The equipment is used for Z-shaped lamination of positive and negative electrode sheets of lithium ion battery cells, U-shaped glue sticking on cells, short-circuit testing, cell blanking and other functions.
Flow of Electrode Stacking
Before stacking, individual electrode layers are prepared. This involves coating or depositing active materials onto current collectors, which could be conductive substrates like metal foils. These active materials are chosen based on the type of electrochemical device and the desired electrochemical reactions.
Separators, which are typically ion-conductive membranes or materials, are often placed between adjacent electrode layers. Separators prevent electrical short circuits between electrodes while allowing ions to pass through. In solid-state devices like solid oxide fuel cells (SOFCs), separators could be solid electrolytes.
Once the electrodes and separators are prepared, they are stacked in a specific order to form a layered structure. The order of stacking depends on the type of device and the intended electrochemical reactions. For example, in a lithium-ion battery, the typical order could be: cathode – separator – anode.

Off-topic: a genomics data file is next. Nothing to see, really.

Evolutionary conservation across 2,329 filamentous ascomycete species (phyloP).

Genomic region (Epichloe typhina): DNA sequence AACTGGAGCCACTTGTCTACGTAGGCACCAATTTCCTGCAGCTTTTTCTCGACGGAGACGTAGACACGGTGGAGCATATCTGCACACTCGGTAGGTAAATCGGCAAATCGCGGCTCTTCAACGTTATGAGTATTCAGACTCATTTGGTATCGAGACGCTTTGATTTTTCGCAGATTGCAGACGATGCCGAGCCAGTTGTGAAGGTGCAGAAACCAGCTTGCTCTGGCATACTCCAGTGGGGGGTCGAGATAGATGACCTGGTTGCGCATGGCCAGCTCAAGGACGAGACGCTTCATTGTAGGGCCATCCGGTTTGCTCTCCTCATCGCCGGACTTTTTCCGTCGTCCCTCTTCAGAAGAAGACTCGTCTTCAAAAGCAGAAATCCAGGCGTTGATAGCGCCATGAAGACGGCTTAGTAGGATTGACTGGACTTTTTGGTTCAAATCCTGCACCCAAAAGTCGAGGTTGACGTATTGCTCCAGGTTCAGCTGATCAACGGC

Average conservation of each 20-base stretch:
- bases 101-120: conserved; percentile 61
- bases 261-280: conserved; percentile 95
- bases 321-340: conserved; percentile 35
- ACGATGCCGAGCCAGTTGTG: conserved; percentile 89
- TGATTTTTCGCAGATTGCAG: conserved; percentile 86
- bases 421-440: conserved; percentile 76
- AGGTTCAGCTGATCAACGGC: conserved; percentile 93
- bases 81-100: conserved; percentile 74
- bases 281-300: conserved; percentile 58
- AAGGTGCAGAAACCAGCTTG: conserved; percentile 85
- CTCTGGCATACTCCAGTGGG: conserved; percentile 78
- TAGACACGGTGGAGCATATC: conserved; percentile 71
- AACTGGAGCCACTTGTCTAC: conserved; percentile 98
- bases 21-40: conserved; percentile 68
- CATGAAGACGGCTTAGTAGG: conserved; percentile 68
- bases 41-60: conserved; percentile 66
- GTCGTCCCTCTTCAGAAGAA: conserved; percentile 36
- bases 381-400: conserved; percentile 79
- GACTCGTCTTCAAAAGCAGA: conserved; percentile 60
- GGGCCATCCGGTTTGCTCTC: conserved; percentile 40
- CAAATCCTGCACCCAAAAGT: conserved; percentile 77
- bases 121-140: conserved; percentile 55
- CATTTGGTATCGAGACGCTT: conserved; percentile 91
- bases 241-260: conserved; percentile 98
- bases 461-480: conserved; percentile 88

Proper alignment of electrodes and separators is crucial to ensure optimal electrochemical performance. Misalignment could lead to uneven distribution of reactants, reduced efficiency, or even short circuits.
In devices that require containment of reactants and products, the stacked layers are often sealed around the edges to prevent leakage. This sealing process ensures that the electrochemical reactions occur within the designated areas.
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